Exotic and vibrant colours, tall and dangly, flinging themselves over the edge of the vase, weighed down by their glorious heads. I love Dahlias – I’ve just discovered them. Hadn’t really known about them before, and I had certainly never planted any, but this year I had a go–resulting in a glorious chaotic jumble of flowers and leaves and long stems, all tripping and falling over one another! But what joy! Every time I open the front door, I can’t help but smile and a sense of gratitude arises within me for this stunning display of glory and wonder, for the transformation of seed to flower, for the sense of summer that they bring to my little patch, even when the sun is not shining.
An article in the magazine Psychology Today states this, “Whether you choose to write a few sentences in a gratitude journal or simply take a moment to silently acknowledge all that you have, giving thanks can transform your life.”
A couple of thousand years ago, St. Paul, follower of Jesus, writing to the church in Thessalonica encouraged them to, ‘Rejoice always, pray continually, give thanks in all circumstances; for this is God’s will for you in Christ Jesus’ (1 Thess 5:16-18, emphasis mine).
When we have so much – more than enough daily bread, comfortable homes and clothing, pensions and healthcare, church community, good coffee and Dahlias, why do we find it so hard to be grateful? Is it that we have grown complacent and take it all for granted? Even assuming, perhaps, that we have a right to live as we do, forgetting that every good gift comes to us from the hand of God (James 1:17). When Paul wrote to those brothers and sisters in the first century, he was not addressing people who had access to doctors, to a plethora of material goods, or to overloaded supermarket aisles. He was speaking to men and women who lived without electricity or running water, who ate the same meals day in and day out!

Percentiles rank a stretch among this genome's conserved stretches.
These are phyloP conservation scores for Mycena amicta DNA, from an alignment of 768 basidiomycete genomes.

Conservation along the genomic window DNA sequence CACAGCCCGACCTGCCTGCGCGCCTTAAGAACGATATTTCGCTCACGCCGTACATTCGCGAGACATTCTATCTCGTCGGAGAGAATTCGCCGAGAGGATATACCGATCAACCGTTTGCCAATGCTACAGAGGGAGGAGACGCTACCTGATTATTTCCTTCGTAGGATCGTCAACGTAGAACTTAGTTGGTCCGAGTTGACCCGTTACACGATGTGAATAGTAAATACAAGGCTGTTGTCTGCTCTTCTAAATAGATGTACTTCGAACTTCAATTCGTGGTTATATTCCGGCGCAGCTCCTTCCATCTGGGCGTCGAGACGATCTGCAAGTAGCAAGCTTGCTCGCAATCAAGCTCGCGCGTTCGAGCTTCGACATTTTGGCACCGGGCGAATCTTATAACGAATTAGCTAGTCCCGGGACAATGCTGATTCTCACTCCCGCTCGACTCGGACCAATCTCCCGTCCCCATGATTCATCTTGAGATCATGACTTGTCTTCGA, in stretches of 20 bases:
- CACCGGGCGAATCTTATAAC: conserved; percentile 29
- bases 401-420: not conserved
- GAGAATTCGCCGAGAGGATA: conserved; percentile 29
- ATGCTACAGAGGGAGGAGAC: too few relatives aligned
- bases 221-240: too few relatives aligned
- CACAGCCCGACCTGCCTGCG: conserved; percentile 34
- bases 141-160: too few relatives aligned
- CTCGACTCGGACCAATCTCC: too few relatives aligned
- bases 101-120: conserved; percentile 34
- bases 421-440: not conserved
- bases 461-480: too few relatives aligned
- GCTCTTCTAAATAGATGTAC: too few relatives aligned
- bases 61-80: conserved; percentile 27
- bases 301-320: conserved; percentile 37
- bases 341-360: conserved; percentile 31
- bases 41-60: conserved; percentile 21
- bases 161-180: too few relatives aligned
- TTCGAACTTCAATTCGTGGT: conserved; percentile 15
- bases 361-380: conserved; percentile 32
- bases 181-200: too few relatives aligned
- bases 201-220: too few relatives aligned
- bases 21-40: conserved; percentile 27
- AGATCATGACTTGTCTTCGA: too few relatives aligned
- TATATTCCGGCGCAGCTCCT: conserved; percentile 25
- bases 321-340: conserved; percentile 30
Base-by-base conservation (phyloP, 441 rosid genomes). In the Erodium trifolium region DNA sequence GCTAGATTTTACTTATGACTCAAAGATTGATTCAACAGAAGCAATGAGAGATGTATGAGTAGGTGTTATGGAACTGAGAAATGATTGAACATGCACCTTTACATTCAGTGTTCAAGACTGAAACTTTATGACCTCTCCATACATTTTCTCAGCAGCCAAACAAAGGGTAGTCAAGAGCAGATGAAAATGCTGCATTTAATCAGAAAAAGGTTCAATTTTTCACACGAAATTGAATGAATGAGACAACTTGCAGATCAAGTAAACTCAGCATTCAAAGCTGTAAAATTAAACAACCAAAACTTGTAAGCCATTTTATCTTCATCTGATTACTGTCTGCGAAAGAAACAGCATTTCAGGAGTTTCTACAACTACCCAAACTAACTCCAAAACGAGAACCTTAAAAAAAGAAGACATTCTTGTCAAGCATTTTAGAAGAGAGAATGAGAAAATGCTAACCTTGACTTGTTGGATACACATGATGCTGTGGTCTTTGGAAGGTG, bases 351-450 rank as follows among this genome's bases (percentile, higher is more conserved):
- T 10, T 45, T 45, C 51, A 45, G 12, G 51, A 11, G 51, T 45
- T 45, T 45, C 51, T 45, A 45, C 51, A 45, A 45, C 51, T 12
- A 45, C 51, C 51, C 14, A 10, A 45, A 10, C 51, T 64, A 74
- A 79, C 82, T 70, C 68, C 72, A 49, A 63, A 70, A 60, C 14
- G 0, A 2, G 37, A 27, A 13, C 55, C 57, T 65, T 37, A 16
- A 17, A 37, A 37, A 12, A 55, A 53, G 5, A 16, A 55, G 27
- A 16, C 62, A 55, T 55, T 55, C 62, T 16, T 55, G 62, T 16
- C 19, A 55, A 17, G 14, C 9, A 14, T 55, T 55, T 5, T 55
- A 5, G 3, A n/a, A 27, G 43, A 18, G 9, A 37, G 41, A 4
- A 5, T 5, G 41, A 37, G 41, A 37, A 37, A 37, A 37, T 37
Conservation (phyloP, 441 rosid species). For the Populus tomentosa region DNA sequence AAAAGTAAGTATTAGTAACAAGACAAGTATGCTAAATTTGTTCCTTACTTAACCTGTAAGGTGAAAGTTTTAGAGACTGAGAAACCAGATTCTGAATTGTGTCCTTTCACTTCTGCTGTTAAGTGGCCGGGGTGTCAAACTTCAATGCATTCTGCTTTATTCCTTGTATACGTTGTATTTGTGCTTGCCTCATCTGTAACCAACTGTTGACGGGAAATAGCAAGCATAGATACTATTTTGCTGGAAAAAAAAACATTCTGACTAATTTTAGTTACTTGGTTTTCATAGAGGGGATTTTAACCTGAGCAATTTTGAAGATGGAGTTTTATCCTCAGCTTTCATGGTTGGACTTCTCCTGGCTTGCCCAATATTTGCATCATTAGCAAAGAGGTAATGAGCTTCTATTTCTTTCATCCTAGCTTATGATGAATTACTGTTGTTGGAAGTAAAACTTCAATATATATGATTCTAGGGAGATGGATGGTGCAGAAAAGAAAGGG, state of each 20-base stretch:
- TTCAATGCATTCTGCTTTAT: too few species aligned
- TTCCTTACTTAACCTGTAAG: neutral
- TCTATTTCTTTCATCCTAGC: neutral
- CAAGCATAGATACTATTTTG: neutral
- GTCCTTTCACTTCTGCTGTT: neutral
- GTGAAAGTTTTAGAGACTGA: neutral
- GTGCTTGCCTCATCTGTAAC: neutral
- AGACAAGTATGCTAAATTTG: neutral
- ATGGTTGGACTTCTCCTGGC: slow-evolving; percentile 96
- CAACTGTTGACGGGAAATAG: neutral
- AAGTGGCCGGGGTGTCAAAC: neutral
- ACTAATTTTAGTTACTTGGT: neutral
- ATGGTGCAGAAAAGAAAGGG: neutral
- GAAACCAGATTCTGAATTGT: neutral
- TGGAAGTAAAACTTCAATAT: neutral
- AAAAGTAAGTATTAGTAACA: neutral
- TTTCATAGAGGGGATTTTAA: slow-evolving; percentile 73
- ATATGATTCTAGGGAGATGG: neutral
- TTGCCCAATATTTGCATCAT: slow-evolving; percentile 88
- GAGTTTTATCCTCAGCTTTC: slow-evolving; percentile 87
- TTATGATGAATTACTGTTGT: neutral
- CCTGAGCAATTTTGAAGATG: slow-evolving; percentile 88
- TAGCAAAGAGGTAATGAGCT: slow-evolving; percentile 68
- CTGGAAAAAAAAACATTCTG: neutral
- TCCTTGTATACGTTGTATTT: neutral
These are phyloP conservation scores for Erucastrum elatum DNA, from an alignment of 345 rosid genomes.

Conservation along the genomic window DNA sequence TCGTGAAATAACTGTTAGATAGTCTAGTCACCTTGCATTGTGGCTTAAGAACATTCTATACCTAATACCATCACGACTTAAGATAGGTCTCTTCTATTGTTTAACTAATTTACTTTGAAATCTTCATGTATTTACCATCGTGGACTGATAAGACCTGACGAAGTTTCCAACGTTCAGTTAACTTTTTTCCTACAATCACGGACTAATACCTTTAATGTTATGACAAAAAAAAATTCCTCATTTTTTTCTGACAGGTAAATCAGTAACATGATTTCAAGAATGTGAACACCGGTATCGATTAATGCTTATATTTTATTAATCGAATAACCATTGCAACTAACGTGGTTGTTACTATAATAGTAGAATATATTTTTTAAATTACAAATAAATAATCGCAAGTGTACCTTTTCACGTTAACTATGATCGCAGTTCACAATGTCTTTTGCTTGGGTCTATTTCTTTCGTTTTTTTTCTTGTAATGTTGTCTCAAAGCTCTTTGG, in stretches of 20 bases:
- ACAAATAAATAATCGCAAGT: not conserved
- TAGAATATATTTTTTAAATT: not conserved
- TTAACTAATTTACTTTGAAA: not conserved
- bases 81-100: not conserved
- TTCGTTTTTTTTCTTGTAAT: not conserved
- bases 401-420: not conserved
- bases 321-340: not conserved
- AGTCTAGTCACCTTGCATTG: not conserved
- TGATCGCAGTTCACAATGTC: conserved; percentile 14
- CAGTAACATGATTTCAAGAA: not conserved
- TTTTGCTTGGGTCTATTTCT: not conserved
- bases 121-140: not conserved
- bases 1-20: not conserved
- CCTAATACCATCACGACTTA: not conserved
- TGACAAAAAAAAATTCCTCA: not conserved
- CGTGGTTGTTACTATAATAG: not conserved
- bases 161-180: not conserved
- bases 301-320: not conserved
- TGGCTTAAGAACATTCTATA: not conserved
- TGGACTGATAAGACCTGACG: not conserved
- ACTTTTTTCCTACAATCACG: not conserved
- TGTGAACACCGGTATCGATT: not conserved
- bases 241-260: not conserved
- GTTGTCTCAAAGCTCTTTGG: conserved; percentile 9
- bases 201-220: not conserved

I believe that a sense of real gratitude for the material and physical aspects of our lives is certainly a big step towards true contentment. However, dig a little deeper and we unearth longings and strivings, a restlessness and an unease in our souls that is more profound and less easily placated. When we think on what might have been, on our regrettable choices and those dreams still unfulfilled, that’s when true contentment still eludes many of us.
To experience contentment in spite of these stirrings, is to understand the nature of God. This peace springs from knowing who He has been for us, who He is for us today and who He will be for us in the years to come. Our confidence in the consistent, unswerving, faithful and good character of God must elicit from us a level of gratitude that in turn produces the peace spoken of by Jesus and also described by Paul as that which passes human understanding and reasoning.
This, surely, is contentment, with or without answered prayer. Its confession is the goodness of God defined by who He is and not by our feelings or the circumstances of our lives. Its expression is born of an unshakeable faith in God who is for us and not against us, ever. Gratitude for His willingness to keep us and sustain us and hold us in the hardest of times. Gratitude in the mystery of not knowing and not understanding the whys and the whats that life throws at us. Gratitude that God is who He says He is, and that we are who He says we are – nothing more, nothing less. Full stop.